We have seen till now how to use classes and objects in Python. The objects in Python work like mini program modules where each module is used to store different information whose structure is based on the original class. This helps us to maintain a better system of code and organize it. We can use these in several ways, especially how different classes are linked. Let us understand Inheritance in the next section.

Inheritance

Inheritance allows us to inherit the attributes and methods of the parent class. Here we have a concept of child class and parent class. Child class refers to the class that inherits attributes, while the parent class refers to the class whose methods and attributes are inherited. Based on the relation between child class and Parent class, Inheritance is divided into four categories: single, multilevel, hierarchical, and multiple inheritances, as shown in the figure below. We also have the benefit that child classes can supersede parent class methods, just like defining a custom function for each object. For more details, please refer to our blog.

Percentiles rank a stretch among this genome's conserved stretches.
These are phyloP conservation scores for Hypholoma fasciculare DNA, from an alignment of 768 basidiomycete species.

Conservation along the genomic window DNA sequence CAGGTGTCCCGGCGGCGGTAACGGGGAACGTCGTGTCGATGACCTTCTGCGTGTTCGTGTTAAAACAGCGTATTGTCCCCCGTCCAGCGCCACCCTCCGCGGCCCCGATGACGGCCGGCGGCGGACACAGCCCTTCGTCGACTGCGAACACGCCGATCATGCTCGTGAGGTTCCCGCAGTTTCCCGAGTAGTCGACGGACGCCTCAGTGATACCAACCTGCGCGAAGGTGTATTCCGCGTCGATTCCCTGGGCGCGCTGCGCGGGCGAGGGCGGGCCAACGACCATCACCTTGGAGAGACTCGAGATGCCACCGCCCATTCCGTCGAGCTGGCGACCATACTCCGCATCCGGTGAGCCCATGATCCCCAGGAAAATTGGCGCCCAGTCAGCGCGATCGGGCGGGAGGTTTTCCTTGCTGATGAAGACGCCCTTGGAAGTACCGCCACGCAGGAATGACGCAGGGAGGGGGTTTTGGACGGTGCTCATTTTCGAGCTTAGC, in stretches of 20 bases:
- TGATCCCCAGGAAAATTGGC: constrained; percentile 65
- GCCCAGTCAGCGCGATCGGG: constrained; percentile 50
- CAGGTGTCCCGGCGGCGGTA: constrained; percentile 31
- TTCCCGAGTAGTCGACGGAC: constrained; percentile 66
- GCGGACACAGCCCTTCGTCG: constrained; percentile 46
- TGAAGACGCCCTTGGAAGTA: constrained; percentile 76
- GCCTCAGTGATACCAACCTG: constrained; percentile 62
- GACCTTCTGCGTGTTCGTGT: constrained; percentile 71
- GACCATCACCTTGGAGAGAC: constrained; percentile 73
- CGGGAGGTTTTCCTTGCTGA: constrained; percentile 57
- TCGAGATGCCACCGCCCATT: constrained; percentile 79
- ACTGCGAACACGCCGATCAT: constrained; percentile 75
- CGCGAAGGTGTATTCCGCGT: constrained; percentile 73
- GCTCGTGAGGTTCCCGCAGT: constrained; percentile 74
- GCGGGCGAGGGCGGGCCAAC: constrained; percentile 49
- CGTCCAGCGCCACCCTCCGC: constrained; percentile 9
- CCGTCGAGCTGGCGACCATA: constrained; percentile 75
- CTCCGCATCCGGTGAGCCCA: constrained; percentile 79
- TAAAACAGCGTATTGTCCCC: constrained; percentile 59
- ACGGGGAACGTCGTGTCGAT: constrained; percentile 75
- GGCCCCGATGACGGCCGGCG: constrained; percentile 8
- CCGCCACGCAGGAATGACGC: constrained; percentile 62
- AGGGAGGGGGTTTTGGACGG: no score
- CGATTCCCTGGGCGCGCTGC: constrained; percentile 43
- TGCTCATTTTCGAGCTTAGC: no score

Single, Multiple, Hierarchial, Multiple Inheritance methods

We see the code in Python where we define a child class by the name of ‘MLengineer’. When we define child class, all methods are inherited by the child class. Also, the class variable ‘percentageinc’ value is specifically different for the child class, showing supersede for Parent class.

class employee_details:
    percentage_inc = 1.1
    def __init__(self,name,salary,experience):
        self.name  = name
        self.salary = salary
        self.experience = experience
        
    def name_salary(self):
        return self.name + "has a salry of -- " + str(self.salary)
      
    def new_salary(self):
        self.salary = self.salary * self.percentage_inc

class ML_engineer(employee_details):
    percentage_inc = 3.0
    
emp1 = employee_details("Harshit Agarwal",100000,"3.5 years")
emp1.new_salary()
print("Parent class salary with increase in 1.1 --" , emp1.salary)

child1 = ML_engineer("Harshit Agarwal",100000,"3.5 years")
child1.new_salary()
print("child class salary ie 3 times --:", child1.salary)

###output
Parent class salary with increase in 1.1 -- 110000.00000000001
child class salary ie 3 times --: 300000.0

The above output tells us that for the same data fed to parent class and child class, the increase in salary based on the ‘new_salary’ function is three times. This is the concept of Inheritance. Defining inherited classes helps us to reduce the code and reuse it. Let us look into Polymorphism in the next section.